When it was all over, my wife and I fell silent, and then I looked at her and she said, simply, “well…shit.”
The episode moved with such deftness, such swiftness, that it felt like perhaps fifteen minutes had gone by. Tops. That we still had a ways to go before having to say goodbye, once again, to this beloved universe…
In terms of mythology stories, I feel that “My Struggle” (both parts) makes for one of the best of all in terms of series history. It is so fast, so furious, so smart, that I have had to watch it three times just to pick up all the details.
I credit not only Carter for the smart writing, but also Dr. Anne Simon and Dr. Margaret Fearon, who introduce all these new (yet somehow completely faithful and appropriate-seeming…) concepts to the franchise. Carter runs with those concepts.
There’s also a kind of caustic intelligence to the writing. Many things that CSM says in his scenes are, oddly enough, justified. He says horrible things, and he says true things, and he intersperses truth and nihilism so that he almost sounds reasonable when in fact…he’s the most evil man who has ever lived. He speaks with a forked tongue, indeed. He can justify anything.
So, in closing, the revival goes out on a strong, high note. “My Struggle 2” is both involving and scary. It is also forward-looking for the franchise. Not just in terms of the action, but how the action leads right back to the characters. William's shadow looms large over all the episodes of the revival, and especially this one. Finding him will be a key not just to Scully's stability and mental health, but Mulder's survival.
In large part, I watch The X-Files to listen to Chris Carter’s words, to see his imagery and symbolism, and to experience his vision of the world; his philosophy. When I watch, I want to connect with his vibe, his perspective on the world.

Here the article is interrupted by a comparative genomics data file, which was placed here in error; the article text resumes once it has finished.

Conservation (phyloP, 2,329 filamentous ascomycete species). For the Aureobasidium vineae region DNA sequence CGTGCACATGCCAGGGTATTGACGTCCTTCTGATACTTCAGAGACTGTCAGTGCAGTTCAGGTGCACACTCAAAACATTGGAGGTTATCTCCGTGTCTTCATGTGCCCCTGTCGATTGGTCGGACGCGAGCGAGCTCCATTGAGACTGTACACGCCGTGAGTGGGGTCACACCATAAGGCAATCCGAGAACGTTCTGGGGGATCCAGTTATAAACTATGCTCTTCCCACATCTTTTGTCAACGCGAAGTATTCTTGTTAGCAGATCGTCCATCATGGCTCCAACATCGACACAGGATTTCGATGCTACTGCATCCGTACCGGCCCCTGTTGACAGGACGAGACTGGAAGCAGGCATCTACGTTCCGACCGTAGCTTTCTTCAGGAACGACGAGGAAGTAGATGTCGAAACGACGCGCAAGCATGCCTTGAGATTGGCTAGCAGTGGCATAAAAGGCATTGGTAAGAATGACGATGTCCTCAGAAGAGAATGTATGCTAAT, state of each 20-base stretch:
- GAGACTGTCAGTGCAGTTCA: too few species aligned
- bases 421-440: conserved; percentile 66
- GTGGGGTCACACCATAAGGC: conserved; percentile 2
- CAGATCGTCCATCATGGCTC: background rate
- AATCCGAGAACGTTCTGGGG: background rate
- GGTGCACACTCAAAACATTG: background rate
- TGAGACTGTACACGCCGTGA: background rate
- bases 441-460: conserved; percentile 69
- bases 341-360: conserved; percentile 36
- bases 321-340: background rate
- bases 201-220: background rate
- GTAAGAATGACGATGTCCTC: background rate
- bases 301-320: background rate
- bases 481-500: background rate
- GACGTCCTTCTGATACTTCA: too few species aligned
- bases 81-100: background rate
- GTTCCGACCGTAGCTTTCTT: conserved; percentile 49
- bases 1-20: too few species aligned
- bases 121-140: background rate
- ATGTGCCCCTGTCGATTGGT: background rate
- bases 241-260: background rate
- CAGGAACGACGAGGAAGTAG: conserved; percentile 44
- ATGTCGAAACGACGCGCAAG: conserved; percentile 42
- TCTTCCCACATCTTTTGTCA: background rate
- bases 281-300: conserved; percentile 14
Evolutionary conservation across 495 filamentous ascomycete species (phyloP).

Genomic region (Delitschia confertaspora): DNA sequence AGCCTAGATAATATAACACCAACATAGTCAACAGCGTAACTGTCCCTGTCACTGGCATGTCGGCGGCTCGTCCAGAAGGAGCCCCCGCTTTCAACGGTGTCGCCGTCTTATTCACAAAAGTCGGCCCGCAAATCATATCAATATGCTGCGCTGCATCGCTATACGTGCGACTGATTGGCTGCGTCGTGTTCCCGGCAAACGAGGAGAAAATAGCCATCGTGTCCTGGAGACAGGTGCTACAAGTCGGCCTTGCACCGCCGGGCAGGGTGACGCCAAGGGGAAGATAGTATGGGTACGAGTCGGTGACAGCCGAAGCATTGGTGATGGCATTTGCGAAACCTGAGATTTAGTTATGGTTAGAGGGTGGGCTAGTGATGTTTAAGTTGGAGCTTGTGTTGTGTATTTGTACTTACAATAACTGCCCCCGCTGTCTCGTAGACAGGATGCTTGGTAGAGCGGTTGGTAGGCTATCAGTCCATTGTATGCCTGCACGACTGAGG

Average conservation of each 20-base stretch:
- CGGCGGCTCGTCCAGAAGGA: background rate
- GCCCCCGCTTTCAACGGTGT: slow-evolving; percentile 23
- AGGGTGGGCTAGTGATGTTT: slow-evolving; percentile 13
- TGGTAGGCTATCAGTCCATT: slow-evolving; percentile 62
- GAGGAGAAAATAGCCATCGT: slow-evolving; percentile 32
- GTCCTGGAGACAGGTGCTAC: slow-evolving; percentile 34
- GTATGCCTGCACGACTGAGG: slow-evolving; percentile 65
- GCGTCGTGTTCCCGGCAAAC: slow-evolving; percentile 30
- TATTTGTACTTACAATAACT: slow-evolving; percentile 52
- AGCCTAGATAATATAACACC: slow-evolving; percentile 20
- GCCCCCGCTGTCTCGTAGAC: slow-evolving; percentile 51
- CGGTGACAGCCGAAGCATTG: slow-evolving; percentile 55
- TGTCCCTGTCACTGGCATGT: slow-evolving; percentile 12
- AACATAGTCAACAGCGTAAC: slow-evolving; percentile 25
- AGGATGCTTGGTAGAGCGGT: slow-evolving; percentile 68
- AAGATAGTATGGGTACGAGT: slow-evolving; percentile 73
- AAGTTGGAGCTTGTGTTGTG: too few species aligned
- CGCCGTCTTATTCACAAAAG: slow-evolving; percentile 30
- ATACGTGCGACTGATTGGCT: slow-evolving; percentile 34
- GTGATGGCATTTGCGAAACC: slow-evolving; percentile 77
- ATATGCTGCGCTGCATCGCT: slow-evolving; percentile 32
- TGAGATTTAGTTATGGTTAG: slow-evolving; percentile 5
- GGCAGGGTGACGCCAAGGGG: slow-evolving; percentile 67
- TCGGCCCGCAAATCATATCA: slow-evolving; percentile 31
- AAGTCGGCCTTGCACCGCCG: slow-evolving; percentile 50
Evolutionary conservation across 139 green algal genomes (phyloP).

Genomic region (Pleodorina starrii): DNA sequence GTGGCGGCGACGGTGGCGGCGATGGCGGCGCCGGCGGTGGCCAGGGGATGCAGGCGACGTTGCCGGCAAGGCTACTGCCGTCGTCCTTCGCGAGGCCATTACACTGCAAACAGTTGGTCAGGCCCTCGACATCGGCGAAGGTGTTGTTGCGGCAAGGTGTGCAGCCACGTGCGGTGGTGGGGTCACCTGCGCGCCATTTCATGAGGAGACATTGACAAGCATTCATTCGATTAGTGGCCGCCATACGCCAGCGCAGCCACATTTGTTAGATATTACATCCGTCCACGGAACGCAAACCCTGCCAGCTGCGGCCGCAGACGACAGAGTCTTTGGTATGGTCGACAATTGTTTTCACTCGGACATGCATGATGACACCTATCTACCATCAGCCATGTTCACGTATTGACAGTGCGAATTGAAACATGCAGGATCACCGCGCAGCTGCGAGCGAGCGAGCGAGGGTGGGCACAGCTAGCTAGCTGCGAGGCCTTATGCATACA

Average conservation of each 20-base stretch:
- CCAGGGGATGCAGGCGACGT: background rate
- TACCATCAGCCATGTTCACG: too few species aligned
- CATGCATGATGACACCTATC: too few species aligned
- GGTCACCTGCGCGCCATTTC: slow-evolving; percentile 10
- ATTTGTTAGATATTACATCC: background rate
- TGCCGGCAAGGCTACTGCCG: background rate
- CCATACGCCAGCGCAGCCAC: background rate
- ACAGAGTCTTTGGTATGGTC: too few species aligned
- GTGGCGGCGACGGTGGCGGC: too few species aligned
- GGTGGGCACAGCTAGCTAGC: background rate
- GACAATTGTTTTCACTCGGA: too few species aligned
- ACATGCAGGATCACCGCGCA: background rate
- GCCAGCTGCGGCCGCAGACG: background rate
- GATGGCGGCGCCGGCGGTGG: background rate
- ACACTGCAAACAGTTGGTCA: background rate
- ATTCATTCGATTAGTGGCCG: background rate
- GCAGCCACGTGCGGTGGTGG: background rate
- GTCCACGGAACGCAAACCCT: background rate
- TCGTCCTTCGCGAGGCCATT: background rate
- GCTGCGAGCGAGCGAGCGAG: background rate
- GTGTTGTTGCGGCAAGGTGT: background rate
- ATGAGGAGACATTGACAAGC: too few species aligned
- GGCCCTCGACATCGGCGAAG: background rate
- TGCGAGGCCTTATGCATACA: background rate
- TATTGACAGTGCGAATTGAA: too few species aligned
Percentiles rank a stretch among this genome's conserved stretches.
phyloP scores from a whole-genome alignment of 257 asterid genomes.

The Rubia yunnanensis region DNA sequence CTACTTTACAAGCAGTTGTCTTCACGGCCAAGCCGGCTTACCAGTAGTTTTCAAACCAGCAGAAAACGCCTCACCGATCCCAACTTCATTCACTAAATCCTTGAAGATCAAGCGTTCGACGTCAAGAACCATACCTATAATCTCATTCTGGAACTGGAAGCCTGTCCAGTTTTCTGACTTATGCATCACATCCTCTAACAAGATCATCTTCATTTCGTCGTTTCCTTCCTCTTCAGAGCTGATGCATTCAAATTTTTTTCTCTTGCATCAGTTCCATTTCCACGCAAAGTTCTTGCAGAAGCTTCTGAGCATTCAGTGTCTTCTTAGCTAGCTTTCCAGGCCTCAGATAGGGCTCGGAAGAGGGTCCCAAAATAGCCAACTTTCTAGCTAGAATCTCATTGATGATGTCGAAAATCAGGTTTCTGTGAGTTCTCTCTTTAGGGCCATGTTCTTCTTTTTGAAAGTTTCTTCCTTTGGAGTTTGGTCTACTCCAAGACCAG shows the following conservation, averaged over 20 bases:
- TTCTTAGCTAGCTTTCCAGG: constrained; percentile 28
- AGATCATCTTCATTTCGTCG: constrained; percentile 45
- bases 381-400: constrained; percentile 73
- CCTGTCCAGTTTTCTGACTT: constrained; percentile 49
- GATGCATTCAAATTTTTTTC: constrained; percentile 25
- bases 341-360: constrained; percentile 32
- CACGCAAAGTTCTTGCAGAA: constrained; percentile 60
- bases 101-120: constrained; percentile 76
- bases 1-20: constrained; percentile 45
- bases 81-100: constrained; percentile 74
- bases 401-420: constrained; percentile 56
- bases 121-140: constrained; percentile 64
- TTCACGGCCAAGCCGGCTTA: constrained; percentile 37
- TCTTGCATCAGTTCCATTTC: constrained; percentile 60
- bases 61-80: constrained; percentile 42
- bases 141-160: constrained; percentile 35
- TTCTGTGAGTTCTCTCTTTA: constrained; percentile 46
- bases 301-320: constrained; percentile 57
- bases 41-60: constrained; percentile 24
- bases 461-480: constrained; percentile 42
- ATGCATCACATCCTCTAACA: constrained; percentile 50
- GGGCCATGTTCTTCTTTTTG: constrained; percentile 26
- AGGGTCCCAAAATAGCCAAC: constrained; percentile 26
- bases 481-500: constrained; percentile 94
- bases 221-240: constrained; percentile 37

“My Struggle 2” gives me all those things; things that I cannot get anywhere else at the moment. I cherish this opportunity to reconnect with the artist and his imagination.
Looking back on this episode, and the X-Files revival in total, I feel strongly about two factors.
First, that the writers, directors and actors went out of their way to create a compelling and challenging set of episodes. The storytelling and ideas were ambitious, and remarkably unconventional. The episodes were all brilliant, and more-so, they were each brilliant in different ways.
“Babylon” is not only the best episode of network television this season, for example, but the best episode of network television in years. It is a genre-bender. Not exactly action, not exactly sci-fi. It thrives on how it blurs definitions such as though (as well as definitions of terms like "extremist.")
Secondly, I feel that -- in broad strokes -- some critics and audiences simply weren’t prepared, ready or even willing to engage with the series on this level of imagination and thought.
I think they had an idea of what The X-Files was supposed to be, going in, and then attempted to categorize the episodes based on how well they fit into a pre-existing (but incomplete) perceptual set about the program.
I admire and adore the revival, I suppose, because it puts a big focus on the “X” aspect of the franchise.
X represents the unknown, like an implied question mark,
And “X” can be person, place or a thing…anything that marks an object as mysterious.
An “X” can be the mysteries of the human soul.
This new chapter in The X-Files showed us the “X” factor behind a culture of materialism and selfishness (“Home Again”), behind extreme tribalism (“Babylon,”) behind our ability to transform and improve ourselves, even, (“Mulder and Scully Meet the Were Monster”) and much more.
The revival moved beyond mere science fiction, horror or any cult-TV tropes and really asked audiences to consider who we are, and the way we live in 2016.
May Chris Carter’s The X-Files continue to do so for many years to come.
Even if it has to be six episodes at a time...I’m there.